The man, Patrick Stallworth, and the woman, Derick Brown, are being held at the Jefferson County Jail without bond, Jefferson County District Attorney Danny Carr said in a statement.
If convicted, Stallworth and Brown could face the death penalty. It is unclear if either of them has an attorney.
Kamille's remains were found inside a dumpster that was taken to a landfill, Birmingham Police Chief Patrick D. Smith said at a news conference Tuesday, 10 days after the child, who was also known as Cupcake, vanished from a birthday party Oct. 12.
Smith said police had been detaining all of the trash being collected from one area for several days in the search for her.
He said at Tuesday's news conference that Stallworth and Brown would also face kidnapping charges. Authorities said Thursday the charge could still be added.
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Asked Tuesday about the suspects' possible motive, Smith said, "We believe that this was something they thought about and acted upon, and they saw an opportunity to take a young child, which they did. Our further investigation will reveal whatever actions were taken after that."
He added that investigators do not believe Stallworth and Brown knew Kamille or her family.
An Amber Alert was issued following Kamille's disappearance, and Crime Stoppers offered a $20,000 cash reward Oct. 16 for tips and information.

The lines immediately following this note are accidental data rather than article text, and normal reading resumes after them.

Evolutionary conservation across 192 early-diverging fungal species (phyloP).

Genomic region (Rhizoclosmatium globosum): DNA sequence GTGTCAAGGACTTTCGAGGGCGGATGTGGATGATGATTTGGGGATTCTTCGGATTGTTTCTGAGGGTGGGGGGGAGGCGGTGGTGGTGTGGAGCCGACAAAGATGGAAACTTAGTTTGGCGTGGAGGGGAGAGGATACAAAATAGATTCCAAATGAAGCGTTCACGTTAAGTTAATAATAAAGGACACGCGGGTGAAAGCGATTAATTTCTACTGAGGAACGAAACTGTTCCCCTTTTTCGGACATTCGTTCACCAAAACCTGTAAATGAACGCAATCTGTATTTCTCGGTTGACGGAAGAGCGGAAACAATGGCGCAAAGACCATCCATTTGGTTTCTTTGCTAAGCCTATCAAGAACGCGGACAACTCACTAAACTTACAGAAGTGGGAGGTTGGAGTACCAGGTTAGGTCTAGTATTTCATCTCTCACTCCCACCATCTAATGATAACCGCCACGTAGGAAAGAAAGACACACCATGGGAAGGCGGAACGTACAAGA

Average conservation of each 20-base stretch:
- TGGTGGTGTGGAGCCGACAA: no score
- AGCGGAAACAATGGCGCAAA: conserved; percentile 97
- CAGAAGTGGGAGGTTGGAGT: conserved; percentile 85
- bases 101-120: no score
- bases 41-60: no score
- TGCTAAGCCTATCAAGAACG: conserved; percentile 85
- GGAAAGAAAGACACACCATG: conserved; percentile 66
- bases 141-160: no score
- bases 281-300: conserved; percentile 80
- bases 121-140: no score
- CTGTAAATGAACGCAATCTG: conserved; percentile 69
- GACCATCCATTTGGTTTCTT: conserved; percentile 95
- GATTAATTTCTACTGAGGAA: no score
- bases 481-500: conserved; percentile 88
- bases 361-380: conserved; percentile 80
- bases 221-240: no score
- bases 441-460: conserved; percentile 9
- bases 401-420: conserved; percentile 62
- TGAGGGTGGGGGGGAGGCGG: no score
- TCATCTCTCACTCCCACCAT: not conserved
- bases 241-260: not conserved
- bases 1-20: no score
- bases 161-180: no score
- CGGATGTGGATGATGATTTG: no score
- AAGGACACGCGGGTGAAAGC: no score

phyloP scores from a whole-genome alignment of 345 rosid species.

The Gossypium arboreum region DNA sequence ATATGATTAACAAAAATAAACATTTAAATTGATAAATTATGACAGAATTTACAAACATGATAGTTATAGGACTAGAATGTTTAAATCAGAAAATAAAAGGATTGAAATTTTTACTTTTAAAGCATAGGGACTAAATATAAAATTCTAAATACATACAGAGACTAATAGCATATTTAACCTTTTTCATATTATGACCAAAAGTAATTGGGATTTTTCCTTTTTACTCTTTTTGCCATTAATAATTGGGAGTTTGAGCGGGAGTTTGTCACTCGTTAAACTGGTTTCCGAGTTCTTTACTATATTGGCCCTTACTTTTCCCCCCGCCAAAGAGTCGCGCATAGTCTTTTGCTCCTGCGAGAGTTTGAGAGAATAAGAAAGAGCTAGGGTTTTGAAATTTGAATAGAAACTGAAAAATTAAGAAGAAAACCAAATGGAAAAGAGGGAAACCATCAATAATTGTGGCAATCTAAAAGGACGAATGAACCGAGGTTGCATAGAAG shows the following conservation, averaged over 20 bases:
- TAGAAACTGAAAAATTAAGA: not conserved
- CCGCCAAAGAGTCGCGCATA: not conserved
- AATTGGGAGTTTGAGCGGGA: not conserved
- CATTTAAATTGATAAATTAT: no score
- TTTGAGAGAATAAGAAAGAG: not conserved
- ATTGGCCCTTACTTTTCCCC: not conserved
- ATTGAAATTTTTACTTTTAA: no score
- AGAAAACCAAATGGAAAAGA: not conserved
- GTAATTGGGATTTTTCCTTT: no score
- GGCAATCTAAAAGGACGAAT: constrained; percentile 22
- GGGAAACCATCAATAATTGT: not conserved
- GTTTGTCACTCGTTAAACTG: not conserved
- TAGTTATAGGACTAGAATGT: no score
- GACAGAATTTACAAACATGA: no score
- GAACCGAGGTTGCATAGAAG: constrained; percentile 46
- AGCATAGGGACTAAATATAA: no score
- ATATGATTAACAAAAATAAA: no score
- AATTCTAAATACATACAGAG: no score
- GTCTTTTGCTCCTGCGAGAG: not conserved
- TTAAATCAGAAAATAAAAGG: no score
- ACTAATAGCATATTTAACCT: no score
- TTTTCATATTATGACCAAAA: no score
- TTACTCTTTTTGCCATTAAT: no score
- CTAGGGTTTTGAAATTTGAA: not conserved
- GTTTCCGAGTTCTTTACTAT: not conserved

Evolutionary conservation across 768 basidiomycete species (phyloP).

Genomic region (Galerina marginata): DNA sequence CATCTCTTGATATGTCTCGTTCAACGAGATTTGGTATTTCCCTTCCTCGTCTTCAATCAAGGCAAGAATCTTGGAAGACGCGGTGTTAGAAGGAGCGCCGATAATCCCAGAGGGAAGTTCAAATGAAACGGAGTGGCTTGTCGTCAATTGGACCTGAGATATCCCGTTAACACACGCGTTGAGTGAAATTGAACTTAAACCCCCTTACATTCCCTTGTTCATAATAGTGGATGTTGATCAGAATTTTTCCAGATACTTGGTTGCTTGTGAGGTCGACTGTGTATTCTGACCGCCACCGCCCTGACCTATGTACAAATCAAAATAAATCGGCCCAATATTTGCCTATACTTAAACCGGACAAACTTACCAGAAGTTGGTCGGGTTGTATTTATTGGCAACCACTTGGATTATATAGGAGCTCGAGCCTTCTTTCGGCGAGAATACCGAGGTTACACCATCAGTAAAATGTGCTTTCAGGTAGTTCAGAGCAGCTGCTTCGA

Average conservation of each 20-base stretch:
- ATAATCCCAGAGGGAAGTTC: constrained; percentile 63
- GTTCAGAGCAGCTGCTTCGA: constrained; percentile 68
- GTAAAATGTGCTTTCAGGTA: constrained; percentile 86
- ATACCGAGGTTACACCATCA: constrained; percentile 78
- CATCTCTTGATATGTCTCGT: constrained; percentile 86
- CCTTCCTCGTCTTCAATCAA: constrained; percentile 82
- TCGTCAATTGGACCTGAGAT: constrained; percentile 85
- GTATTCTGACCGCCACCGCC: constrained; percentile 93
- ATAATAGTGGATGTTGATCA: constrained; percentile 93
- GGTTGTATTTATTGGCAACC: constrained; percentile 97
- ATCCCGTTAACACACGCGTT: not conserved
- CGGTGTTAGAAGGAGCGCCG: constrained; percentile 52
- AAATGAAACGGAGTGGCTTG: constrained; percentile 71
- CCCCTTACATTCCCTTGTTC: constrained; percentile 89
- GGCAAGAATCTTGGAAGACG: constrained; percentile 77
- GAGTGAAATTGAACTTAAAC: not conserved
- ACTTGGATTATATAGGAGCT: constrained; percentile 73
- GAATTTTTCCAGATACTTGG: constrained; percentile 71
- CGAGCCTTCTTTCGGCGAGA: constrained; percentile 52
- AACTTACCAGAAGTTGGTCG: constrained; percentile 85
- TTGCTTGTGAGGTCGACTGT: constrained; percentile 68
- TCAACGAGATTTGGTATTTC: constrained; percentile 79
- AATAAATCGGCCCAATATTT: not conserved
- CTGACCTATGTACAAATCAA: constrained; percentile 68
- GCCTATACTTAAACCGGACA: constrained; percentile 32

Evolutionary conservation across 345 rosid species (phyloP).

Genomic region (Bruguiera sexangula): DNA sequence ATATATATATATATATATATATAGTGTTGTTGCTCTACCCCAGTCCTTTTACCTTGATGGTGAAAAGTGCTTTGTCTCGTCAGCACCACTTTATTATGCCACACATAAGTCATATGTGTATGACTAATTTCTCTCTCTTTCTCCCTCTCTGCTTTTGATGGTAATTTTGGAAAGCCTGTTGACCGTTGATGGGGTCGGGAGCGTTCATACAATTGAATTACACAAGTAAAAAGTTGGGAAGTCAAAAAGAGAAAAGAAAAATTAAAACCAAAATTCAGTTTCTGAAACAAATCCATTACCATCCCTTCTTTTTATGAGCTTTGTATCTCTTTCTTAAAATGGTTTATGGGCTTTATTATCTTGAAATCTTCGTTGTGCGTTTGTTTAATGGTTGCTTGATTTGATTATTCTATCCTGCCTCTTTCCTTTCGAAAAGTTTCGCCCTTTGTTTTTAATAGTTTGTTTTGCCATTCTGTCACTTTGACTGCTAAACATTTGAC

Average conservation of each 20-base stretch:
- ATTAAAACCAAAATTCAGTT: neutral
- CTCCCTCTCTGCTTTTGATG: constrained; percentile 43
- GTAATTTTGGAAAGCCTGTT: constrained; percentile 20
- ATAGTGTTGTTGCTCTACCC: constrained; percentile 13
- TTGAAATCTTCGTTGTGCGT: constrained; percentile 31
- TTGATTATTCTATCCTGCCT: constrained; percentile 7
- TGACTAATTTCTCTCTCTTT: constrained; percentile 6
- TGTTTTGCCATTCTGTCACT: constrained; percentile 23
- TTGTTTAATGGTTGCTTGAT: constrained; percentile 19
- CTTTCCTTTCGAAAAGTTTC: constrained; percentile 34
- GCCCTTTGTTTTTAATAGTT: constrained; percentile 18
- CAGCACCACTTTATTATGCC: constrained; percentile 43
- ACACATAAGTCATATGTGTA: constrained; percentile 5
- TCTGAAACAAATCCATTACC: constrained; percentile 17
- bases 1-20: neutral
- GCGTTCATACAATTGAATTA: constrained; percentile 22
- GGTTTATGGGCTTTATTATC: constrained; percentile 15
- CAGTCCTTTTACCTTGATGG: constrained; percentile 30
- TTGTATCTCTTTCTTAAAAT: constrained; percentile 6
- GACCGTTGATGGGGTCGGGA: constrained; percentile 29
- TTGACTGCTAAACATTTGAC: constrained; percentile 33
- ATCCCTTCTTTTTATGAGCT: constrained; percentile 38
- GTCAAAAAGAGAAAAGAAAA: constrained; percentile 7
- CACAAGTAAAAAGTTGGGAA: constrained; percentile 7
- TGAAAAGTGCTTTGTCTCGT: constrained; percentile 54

Frank Barefield, chairman of the board of Crime Stoppers of Metro Alabama, told reporters at a news conference Friday that the organization had received more tips in the search for Kamille than in any other case before.
"I don’t remember any time where we’ve gotten more tips or more pledges of money," he said.
Several of the more than 400 tips received were helpful to investigators and a portion of the reward would be issued to the tipsters, Barefield said. He said the amount given will not be disclosed.
"We don’t say what the tip was and we don’t talk about what the reward was," he said of the organization's policies. "Possibly divulging that information could put the tipster at risk."
Barefield, who was joined by the Birmingham police chief at Friday's news conference, said the contributions in excess of the $20,000 reward would be used to establish a Kamille Cupcake McKinney Memorial Reward Fund.
"This will provide money for law enforcement agencies with future abductions and disappearances of children," Barefield said.
Smith said Kamille's death and the intense 10-day search for her had changed not only Crime Stoppers but also the city of Birmingham.
"This 3-year-old has Herculean power," Smith said. "She’s unified a city. She’s brought people together. Some who didn’t know each other and many who didn’t know her."
Smith said the child's murder touched a chord in the city because it was a "'How dare you?' crime."
"How dare you touch our children? How dare you kidnap this child? How dare you do harm to this little girl?" Smith said. "How dare you disrespect our community? It’s a 'How dare you?' crime and 'Why did you do this to us?'"
Janelle Griffith is a breaking news reporter for NBC News.